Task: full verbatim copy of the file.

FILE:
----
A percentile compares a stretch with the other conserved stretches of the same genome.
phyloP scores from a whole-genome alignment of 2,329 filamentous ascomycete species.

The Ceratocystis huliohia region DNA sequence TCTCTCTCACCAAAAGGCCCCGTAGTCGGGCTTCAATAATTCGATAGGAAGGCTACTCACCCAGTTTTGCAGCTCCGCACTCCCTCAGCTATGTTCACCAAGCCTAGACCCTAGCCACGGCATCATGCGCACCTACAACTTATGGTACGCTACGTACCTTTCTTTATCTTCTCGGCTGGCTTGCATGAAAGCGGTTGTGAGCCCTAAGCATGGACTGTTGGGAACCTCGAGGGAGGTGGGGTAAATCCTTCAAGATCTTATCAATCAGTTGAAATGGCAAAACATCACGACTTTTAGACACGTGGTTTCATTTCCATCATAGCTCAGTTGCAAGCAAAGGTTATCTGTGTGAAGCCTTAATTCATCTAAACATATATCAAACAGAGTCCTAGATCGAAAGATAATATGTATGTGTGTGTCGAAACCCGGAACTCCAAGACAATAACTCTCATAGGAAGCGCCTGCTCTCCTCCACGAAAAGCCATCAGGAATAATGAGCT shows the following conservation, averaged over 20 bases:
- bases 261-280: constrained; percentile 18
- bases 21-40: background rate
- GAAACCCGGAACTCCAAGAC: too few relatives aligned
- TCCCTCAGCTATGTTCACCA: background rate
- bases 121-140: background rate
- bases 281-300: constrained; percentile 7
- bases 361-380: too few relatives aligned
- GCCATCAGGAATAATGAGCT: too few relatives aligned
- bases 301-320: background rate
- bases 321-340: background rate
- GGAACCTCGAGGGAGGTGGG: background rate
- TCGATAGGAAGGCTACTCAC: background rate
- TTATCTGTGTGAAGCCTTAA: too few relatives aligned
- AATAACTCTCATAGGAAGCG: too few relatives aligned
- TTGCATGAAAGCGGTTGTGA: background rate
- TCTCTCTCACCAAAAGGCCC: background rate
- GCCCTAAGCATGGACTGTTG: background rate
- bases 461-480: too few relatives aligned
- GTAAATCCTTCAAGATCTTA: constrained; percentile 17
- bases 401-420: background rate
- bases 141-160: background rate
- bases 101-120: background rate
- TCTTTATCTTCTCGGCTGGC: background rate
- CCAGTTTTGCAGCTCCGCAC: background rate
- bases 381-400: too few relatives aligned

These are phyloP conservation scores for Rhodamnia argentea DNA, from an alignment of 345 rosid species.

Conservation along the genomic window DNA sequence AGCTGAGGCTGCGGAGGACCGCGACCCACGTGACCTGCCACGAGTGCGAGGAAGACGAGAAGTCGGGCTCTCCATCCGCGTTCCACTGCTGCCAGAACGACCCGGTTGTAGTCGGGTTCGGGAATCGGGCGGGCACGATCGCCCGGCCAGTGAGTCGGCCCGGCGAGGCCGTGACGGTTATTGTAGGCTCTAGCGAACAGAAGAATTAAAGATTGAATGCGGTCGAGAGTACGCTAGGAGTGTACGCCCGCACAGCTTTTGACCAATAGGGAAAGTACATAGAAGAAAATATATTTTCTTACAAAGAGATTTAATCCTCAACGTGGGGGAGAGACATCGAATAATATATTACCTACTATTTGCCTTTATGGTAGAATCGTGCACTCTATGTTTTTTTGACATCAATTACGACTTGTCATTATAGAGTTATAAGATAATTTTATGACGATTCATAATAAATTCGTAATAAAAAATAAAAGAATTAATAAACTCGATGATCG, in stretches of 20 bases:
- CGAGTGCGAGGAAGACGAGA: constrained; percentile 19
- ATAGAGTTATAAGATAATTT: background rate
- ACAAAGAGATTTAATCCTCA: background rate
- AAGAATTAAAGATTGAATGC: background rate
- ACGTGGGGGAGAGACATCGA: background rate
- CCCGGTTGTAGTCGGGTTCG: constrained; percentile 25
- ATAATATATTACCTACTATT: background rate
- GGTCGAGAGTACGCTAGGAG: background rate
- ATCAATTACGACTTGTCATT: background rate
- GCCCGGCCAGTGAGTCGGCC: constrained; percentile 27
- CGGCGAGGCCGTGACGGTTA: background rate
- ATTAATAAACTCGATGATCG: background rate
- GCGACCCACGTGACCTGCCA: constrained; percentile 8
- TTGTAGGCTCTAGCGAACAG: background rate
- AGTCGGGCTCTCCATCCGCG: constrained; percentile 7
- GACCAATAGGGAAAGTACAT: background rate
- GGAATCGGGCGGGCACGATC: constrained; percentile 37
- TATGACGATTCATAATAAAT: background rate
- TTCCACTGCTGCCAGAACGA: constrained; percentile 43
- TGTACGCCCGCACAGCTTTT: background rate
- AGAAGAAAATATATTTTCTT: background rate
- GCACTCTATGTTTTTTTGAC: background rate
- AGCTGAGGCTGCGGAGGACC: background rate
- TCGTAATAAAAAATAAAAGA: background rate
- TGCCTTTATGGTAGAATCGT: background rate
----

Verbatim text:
A percentile compares a stretch with the other conserved stretches of the same genome.
phyloP scores from a whole-genome alignment of 2,329 filamentous ascomycete species.

The Ceratocystis huliohia region DNA sequence TCTCTCTCACCAAAAGGCCCCGTAGTCGGGCTTCAATAATTCGATAGGAAGGCTACTCACCCAGTTTTGCAGCTCCGCACTCCCTCAGCTATGTTCACCAAGCCTAGACCCTAGCCACGGCATCATGCGCACCTACAACTTATGGTACGCTACGTACCTTTCTTTATCTTCTCGGCTGGCTTGCATGAAAGCGGTTGTGAGCCCTAAGCATGGACTGTTGGGAACCTCGAGGGAGGTGGGGTAAATCCTTCAAGATCTTATCAATCAGTTGAAATGGCAAAACATCACGACTTTTAGACACGTGGTTTCATTTCCATCATAGCTCAGTTGCAAGCAAAGGTTATCTGTGTGAAGCCTTAATTCATCTAAACATATATCAAACAGAGTCCTAGATCGAAAGATAATATGTATGTGTGTGTCGAAACCCGGAACTCCAAGACAATAACTCTCATAGGAAGCGCCTGCTCTCCTCCACGAAAAGCCATCAGGAATAATGAGCT shows the following conservation, averaged over 20 bases:
- bases 261-280: constrained; percentile 18
- bases 21-40: background rate
- GAAACCCGGAACTCCAAGAC: too few relatives aligned
- TCCCTCAGCTATGTTCACCA: background rate
- bases 121-140: background rate
- bases 281-300: constrained; percentile 7
- bases 361-380: too few relatives aligned
- GCCATCAGGAATAATGAGCT: too few relatives aligned
- bases 301-320: background rate
- bases 321-340: background rate
- GGAACCTCGAGGGAGGTGGG: background rate
- TCGATAGGAAGGCTACTCAC: background rate
- TTATCTGTGTGAAGCCTTAA: too few relatives aligned
- AATAACTCTCATAGGAAGCG: too few relatives aligned
- TTGCATGAAAGCGGTTGTGA: background rate
- TCTCTCTCACCAAAAGGCCC: background rate
- GCCCTAAGCATGGACTGTTG: background rate
- bases 461-480: too few relatives aligned
- GTAAATCCTTCAAGATCTTA: constrained; percentile 17
- bases 401-420: background rate
- bases 141-160: background rate
- bases 101-120: background rate
- TCTTTATCTTCTCGGCTGGC: background rate
- CCAGTTTTGCAGCTCCGCAC: background rate
- bases 381-400: too few relatives aligned

These are phyloP conservation scores for Rhodamnia argentea DNA, from an alignment of 345 rosid species.

Conservation along the genomic window DNA sequence AGCTGAGGCTGCGGAGGACCGCGACCCACGTGACCTGCCACGAGTGCGAGGAAGACGAGAAGTCGGGCTCTCCATCCGCGTTCCACTGCTGCCAGAACGACCCGGTTGTAGTCGGGTTCGGGAATCGGGCGGGCACGATCGCCCGGCCAGTGAGTCGGCCCGGCGAGGCCGTGACGGTTATTGTAGGCTCTAGCGAACAGAAGAATTAAAGATTGAATGCGGTCGAGAGTACGCTAGGAGTGTACGCCCGCACAGCTTTTGACCAATAGGGAAAGTACATAGAAGAAAATATATTTTCTTACAAAGAGATTTAATCCTCAACGTGGGGGAGAGACATCGAATAATATATTACCTACTATTTGCCTTTATGGTAGAATCGTGCACTCTATGTTTTTTTGACATCAATTACGACTTGTCATTATAGAGTTATAAGATAATTTTATGACGATTCATAATAAATTCGTAATAAAAAATAAAAGAATTAATAAACTCGATGATCG, in stretches of 20 bases:
- CGAGTGCGAGGAAGACGAGA: constrained; percentile 19
- ATAGAGTTATAAGATAATTT: background rate
- ACAAAGAGATTTAATCCTCA: background rate
- AAGAATTAAAGATTGAATGC: background rate
- ACGTGGGGGAGAGACATCGA: background rate
- CCCGGTTGTAGTCGGGTTCG: constrained; percentile 25
- ATAATATATTACCTACTATT: background rate
- GGTCGAGAGTACGCTAGGAG: background rate
- ATCAATTACGACTTGTCATT: background rate
- GCCCGGCCAGTGAGTCGGCC: constrained; percentile 27
- CGGCGAGGCCGTGACGGTTA: background rate
- ATTAATAAACTCGATGATCG: background rate
- GCGACCCACGTGACCTGCCA: constrained; percentile 8
- TTGTAGGCTCTAGCGAACAG: background rate
- AGTCGGGCTCTCCATCCGCG: constrained; percentile 7
- GACCAATAGGGAAAGTACAT: background rate
- GGAATCGGGCGGGCACGATC: constrained; percentile 37
- TATGACGATTCATAATAAAT: background rate
- TTCCACTGCTGCCAGAACGA: constrained; percentile 43
- TGTACGCCCGCACAGCTTTT: background rate
- AGAAGAAAATATATTTTCTT: background rate
- GCACTCTATGTTTTTTTGAC: background rate
- AGCTGAGGCTGCGGAGGACC: background rate
- TCGTAATAAAAAATAAAAGA: background rate
- TGCCTTTATGGTAGAATCGT: background rate